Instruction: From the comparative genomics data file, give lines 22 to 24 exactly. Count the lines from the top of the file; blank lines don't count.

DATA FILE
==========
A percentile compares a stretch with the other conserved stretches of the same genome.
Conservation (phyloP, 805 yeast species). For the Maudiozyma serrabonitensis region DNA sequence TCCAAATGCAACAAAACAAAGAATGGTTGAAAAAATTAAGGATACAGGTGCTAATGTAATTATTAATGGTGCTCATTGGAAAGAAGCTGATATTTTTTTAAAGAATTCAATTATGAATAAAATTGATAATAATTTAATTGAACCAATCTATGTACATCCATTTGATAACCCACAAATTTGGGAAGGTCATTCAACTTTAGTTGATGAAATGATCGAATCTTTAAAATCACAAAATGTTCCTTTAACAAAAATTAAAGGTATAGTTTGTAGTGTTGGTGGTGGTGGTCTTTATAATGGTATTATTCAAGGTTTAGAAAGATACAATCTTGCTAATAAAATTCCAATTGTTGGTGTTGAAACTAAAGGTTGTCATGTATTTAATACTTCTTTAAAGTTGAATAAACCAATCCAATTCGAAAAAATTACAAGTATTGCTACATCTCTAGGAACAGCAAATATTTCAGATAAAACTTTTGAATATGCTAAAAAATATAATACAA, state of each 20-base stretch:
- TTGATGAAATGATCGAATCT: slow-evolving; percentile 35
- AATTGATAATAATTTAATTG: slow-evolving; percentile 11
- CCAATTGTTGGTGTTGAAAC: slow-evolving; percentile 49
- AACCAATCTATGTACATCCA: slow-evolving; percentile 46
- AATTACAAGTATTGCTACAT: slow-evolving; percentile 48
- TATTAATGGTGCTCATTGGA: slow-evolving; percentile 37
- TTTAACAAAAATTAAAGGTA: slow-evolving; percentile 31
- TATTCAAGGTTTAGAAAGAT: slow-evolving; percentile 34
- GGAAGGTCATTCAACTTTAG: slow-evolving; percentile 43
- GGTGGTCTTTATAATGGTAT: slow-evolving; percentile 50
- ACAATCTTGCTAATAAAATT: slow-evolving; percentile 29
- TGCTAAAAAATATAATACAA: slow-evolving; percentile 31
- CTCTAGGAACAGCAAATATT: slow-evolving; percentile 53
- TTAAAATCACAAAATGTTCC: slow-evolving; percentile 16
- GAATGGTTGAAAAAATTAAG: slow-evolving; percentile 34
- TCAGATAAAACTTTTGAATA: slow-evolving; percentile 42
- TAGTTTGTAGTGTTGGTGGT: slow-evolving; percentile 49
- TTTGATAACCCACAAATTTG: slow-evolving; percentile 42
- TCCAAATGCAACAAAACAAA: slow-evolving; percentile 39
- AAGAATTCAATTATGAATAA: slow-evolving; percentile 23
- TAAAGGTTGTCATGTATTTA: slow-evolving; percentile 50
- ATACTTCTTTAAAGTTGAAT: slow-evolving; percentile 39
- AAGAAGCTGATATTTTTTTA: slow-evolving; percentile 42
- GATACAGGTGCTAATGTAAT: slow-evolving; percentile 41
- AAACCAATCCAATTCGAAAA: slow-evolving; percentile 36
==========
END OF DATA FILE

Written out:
- AAGAATTCAATTATGAATAA: slow-evolving; percentile 23
- TAAAGGTTGTCATGTATTTA: slow-evolving; percentile 50
- ATACTTCTTTAAAGTTGAAT: slow-evolving; percentile 39